3 NBA Greats and their Battles with Blood Cancer

Sager and Curry.

Flip Saunders

#Wolvesnation - RIP, Philip Daniel "Flip" Saunders (February 23, 1955 – October 25, 2015)

Cleveland native Flip Saunders had averaged more than 32 points a game as a senior in high school. In college, at the University of Minnesota, he played with several future NBA players. As a coach, he had more than 1,000 victories over 35 years of coaching, including enviable stays with the Minnesota Timberwolves and Detroit Pistons.

He became a well-known offensive coach, developing a special rapport with Kevin Garnett, who currently plays for the Timberwolves.

Flip Saunders announced in August of 2015 that he had Hodgkin lymphoma – a cancer of the blood and lymph system that is usually considered very treatable and curable. At the time, he even planned to stay on as the Timberwolves' head coach.

He had a setback in September 2015, however, and was hospitalized. Later it was announced that he would miss the whole 2015-16 season.

What kind of man was Saunders? His social media presence says it all. Here is his tweet from August 11, 2015 (3.4K favorites and counting):  "The outpouring of support today has been overwhelming, has truly reminded me that the goodness of people should never be questioned."

Flip Saunders died Sunday, October 25, 2015, and is survived by his wife, Debbie, and children Ryan, Mindy and twins, Rachel and Kimberly.

Ryan is an assistant coach for the Timberwolves.

Soon after the announcement that cancer had taken Saunders, Kevin Garnett posted a picture of himself sitting in Saunders’ vacant parking spot, with the caption, “Forever in my heart.”

Craig Sager

Perhaps it’s no accident then that Craig Sager has been described as “the greatest showman in the NBA.” According to Mashable, “Sager is perhaps most widely known for the gaudy suits he wears on the sidelines.

But he's earned deep industry respect through a journalism career with more credentials than many realize.”

Sager felt ill before a game in Dallas in April 2014. After testing, he was diagnosed with acute myeloid leukemia, or AML. His son announced the diagnosis, and the following day there were some 24,000 mentions on Twitter. Sager had aggressive chemotherapy and returned to his position at TNT in March 2015, but later the same month, the leukemia had returned.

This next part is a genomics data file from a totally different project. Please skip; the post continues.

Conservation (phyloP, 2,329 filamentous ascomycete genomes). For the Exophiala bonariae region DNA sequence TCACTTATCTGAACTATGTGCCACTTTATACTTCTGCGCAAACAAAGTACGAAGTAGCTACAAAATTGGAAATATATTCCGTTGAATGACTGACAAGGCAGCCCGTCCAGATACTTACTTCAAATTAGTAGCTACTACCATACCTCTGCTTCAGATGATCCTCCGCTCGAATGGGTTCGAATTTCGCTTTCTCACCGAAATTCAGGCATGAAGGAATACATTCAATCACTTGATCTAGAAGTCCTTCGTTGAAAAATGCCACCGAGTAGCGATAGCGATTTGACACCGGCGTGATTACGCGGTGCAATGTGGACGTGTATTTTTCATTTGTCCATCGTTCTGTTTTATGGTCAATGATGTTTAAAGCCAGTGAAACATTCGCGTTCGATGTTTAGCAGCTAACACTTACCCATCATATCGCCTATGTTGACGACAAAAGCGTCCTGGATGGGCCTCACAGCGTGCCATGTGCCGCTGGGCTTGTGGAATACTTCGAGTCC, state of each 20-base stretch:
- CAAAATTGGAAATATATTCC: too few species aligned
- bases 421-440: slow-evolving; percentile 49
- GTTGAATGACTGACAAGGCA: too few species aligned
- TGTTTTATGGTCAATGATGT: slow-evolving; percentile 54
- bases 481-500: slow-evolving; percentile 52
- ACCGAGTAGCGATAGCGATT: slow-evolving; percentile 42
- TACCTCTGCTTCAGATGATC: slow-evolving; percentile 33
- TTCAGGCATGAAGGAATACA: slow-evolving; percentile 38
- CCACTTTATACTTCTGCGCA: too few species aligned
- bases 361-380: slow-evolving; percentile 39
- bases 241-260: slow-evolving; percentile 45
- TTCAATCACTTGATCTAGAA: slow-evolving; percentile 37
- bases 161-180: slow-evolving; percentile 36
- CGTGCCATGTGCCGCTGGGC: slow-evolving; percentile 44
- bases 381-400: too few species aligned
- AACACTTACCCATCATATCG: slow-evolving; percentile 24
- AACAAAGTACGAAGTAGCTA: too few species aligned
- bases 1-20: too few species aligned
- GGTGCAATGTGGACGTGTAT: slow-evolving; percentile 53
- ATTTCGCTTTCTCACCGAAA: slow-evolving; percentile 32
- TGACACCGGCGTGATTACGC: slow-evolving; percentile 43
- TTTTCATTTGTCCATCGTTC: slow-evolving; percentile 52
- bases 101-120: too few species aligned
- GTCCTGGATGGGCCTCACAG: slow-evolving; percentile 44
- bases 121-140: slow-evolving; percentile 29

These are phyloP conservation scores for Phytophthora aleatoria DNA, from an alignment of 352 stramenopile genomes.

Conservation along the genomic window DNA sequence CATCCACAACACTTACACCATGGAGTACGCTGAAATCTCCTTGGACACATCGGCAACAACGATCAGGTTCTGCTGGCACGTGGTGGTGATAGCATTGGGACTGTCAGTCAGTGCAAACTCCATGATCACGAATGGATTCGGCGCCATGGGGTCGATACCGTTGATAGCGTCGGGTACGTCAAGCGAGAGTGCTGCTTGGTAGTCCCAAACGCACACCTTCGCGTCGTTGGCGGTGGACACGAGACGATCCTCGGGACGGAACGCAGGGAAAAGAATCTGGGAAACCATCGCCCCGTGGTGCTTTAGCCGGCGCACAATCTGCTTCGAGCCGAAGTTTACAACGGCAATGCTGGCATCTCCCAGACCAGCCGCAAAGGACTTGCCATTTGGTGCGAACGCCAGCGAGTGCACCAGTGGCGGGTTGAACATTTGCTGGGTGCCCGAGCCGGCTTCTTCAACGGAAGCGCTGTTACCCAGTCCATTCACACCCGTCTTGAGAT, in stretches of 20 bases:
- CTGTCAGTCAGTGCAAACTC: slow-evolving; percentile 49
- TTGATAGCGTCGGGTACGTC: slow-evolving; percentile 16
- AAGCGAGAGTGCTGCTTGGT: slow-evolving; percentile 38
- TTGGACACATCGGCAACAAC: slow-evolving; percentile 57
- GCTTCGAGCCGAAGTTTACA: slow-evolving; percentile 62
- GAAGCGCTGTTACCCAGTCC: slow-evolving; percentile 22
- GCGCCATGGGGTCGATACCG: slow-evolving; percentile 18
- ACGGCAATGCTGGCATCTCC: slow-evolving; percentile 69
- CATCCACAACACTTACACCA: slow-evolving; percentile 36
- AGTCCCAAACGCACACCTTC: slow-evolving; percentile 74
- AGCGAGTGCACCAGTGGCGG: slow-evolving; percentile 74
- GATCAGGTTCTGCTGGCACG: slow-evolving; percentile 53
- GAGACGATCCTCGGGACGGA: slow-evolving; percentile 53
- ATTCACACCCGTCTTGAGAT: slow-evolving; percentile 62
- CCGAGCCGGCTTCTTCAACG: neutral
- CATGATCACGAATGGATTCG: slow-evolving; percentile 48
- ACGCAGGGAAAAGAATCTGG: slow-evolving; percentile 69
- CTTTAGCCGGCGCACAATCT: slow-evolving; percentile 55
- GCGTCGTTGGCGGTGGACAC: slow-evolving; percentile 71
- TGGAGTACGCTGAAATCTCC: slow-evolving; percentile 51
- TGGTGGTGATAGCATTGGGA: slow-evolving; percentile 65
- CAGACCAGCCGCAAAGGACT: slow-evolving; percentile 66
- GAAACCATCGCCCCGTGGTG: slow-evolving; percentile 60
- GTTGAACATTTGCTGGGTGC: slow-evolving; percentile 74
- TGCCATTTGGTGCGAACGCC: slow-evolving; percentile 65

At one point, 73 percent of Sager’s bone marrow had been replaced by leukemia cells, which is unsustainable. Sager received a bone marrow transplant at MD Anderson Cancer Center in Houston, TX – and his son, Craig Jr, was the donor. Though Sager is not out of the woods yet, he says he feels better. He will continue undergoing treatment.

Kareem Abdul-Jabbar

You may know Kareem as the native New Yorker, six-time MVP, 7-foot-2 NBA Hall of Famer who retired in 1989. He is also a best-selling author, a cultural critic, amateur actor, and politically, he is popular with the left in America -- Hillary Rodham Clinton named him “Cultural Ambassador for the United States” in 2012, as one of her accomplishments as Secretary of State.

Politics aside, Kareem’s record in basketball is remarkable. He also happens to be a cancer advocate.

Kareem Abdul-Jabbar has a form of leukemia known as Philadelphia chromosome-positive chronic myeloid leukemia, or Ph1-positive CML. He said he first realized something was wrong when he began having hot flashes and unusual sweating. He saw his doctor and blood work revealed he had an extremely high white blood cell count.

CML, also known as chronic myelogenous leukemia, is a type of cancer that starts in certain blood-forming cells of the bone marrow. It's a relatively slow growing leukemia, but it can change into a fast-growing acute leukemia that is more difficult to treat. Each year, there are an estimated 6,660 new cases and 1,140 deaths from CML, according to the American Cancer Society.

According to CNN, Abdul-Jabbar is launching a related Facebook page -- Kareem Abdul-Jabbar Patient Advocate -- supported by the pharmaceutical company, which manufactures drugs to treat this and other types of cancer.


CNN. Basketball great Abdul-Jabbar has cancer. http://www.cnn.com/2009/US/11/10/abdul.jabbar.cancer/index.html?_s=PM:US Accessed October 2015.

Mashable. Craig Sager feels 'terrific' about NBA return after leukemia battle. http://mashable.com/2015/10/27/craig-sager-nba-return/#WdCZ87naO05a Accessed October 2015.

USA Today. Flip Saunders' humanity and decency are his most enduring qualities. http://www.usatoday.com/story/sports/nba/twolves/2015/10/25/flip-saunders-dies-tribute-appreciation/74595110/ Accessed October 2015.

Kareem Abdul-Jabbar 'clears the air' in HBO documentary. http://www.newsday.com/sports/basketball/kareem-abdul-jabbar-clears-the-air-in-hbo-documentary-1.11017132 Accessed October 2015.

USA Today. Abdul-Jabbar to visit Capitol Hill on cancer research mission. http://www.usatoday.com/story/sports/2015/03/16/kareem0abdul-jabbar-cancer-research-capitol-hill-nba/24875153/ Accessed October 2015.

'HLN. I was there': 10 colorful tales from Craig Sager. http://www.hlntv.com/article/2013/11/20/craig-sager-interview-nba-tnt-reporter-interview Accessed October 2015.

Continue Reading